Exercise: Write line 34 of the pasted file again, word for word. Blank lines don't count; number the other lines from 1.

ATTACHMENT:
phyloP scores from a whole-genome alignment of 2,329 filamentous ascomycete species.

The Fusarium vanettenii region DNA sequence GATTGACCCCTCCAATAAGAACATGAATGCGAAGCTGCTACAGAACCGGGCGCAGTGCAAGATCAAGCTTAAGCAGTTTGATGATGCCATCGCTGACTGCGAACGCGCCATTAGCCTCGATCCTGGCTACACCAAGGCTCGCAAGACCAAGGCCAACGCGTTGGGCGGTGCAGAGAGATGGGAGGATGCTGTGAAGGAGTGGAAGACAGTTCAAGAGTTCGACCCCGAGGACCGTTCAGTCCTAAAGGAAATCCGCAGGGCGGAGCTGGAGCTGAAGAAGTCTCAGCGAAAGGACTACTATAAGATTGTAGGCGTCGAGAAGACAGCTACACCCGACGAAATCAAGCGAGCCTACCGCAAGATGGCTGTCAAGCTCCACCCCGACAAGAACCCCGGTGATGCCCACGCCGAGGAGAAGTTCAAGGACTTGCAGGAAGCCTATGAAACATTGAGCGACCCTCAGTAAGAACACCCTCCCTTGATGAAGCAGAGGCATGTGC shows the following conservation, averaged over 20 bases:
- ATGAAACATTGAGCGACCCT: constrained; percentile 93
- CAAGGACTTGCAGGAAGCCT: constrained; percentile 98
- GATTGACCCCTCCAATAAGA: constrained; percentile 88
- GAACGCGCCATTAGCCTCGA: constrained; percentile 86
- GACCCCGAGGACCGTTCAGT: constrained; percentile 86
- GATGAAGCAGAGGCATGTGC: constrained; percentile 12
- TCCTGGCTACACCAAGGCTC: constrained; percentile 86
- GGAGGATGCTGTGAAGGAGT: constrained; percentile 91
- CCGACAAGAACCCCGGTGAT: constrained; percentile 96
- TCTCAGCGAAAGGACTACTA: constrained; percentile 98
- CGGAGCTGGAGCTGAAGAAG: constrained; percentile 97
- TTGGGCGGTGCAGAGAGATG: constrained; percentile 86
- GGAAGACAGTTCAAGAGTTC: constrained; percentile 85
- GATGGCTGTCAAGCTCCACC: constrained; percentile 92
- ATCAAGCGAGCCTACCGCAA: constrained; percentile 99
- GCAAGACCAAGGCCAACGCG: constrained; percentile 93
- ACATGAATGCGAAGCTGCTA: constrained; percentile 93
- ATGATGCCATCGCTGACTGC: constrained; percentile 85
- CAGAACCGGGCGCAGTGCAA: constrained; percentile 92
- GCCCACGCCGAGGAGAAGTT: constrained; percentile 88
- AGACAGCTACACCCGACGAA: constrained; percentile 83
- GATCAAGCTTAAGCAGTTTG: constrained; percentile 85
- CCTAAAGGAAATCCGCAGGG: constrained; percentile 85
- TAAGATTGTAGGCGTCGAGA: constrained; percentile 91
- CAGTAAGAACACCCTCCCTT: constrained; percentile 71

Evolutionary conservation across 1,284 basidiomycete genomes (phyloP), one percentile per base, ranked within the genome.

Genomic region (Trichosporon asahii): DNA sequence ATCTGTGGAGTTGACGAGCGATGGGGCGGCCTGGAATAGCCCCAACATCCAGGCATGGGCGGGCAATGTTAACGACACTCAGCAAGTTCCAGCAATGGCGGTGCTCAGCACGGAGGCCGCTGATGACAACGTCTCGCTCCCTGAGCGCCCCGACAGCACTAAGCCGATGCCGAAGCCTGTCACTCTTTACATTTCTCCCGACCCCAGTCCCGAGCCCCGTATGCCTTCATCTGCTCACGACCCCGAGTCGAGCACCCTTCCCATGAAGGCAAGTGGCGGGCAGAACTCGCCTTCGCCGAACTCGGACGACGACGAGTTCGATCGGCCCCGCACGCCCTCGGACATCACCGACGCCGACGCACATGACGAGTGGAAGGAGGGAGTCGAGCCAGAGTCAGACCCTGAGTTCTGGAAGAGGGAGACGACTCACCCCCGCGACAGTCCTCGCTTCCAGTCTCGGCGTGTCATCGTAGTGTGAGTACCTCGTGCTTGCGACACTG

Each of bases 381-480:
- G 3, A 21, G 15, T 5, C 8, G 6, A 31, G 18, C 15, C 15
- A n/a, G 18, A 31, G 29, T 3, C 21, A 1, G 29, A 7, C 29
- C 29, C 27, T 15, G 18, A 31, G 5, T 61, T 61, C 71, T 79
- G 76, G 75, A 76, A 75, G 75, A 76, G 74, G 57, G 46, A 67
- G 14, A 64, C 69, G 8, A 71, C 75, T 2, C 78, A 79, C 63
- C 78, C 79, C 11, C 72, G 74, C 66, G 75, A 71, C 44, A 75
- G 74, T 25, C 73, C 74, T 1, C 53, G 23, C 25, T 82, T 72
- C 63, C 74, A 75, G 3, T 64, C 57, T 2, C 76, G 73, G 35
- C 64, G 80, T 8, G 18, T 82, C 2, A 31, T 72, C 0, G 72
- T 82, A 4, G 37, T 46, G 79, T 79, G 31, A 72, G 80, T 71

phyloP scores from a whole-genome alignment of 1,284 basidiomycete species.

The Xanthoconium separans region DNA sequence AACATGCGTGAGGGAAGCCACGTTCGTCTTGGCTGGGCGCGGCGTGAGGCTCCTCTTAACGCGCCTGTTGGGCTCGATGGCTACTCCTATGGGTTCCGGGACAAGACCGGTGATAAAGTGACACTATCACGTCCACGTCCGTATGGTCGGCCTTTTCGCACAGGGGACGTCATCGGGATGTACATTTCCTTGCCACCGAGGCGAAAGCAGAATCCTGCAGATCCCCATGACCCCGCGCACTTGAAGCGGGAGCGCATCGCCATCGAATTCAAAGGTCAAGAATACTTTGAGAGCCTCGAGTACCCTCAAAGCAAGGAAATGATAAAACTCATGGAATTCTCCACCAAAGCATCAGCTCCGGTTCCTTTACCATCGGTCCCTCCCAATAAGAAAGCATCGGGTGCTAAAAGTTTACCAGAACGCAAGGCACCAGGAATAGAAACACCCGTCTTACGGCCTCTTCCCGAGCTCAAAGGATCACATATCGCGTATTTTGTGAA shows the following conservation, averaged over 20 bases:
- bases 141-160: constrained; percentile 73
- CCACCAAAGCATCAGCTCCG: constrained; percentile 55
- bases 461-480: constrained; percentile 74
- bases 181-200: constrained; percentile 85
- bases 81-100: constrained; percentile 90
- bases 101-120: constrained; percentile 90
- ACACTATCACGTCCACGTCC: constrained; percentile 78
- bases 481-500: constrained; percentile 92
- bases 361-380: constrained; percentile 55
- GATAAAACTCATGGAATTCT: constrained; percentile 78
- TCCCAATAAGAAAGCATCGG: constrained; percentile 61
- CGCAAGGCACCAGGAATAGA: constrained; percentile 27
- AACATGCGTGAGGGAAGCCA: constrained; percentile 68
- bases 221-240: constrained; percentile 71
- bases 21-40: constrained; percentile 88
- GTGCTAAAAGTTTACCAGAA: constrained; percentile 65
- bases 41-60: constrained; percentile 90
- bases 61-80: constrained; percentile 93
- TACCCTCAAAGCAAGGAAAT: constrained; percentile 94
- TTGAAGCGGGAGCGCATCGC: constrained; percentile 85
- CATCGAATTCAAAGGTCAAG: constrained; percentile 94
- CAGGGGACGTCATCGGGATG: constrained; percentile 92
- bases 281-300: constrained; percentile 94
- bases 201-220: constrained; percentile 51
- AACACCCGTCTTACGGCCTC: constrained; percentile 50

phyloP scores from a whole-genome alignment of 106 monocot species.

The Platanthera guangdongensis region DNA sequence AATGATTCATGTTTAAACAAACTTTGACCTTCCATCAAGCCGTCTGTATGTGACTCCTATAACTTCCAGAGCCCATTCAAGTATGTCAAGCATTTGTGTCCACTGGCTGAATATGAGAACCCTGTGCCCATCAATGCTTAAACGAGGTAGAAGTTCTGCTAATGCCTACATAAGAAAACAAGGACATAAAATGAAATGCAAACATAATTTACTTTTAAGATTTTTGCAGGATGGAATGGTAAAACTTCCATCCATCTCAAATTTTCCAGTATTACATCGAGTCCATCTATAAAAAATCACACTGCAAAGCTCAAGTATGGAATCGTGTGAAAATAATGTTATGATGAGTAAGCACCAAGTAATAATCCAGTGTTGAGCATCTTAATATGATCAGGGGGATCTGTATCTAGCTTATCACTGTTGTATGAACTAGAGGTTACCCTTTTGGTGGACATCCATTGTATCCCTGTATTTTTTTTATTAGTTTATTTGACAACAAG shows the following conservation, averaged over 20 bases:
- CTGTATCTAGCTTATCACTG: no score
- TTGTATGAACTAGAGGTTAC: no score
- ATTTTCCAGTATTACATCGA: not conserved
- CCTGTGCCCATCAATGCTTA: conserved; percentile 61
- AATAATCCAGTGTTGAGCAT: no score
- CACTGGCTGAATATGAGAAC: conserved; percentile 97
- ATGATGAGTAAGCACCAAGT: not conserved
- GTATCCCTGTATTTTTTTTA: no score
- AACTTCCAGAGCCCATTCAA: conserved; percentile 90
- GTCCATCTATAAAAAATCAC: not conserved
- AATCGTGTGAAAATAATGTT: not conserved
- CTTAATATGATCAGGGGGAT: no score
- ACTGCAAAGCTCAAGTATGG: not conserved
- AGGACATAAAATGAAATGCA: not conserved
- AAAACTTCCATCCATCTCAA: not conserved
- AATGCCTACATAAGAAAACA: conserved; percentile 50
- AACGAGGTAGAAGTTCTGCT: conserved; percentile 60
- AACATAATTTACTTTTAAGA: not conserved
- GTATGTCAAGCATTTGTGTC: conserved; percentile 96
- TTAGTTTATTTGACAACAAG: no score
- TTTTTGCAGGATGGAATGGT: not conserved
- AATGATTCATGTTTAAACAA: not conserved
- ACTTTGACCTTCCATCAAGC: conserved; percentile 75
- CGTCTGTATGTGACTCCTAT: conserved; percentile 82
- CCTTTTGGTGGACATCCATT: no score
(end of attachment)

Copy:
- G 76, G 75, A 76, A 75, G 75, A 76, G 74, G 57, G 46, A 67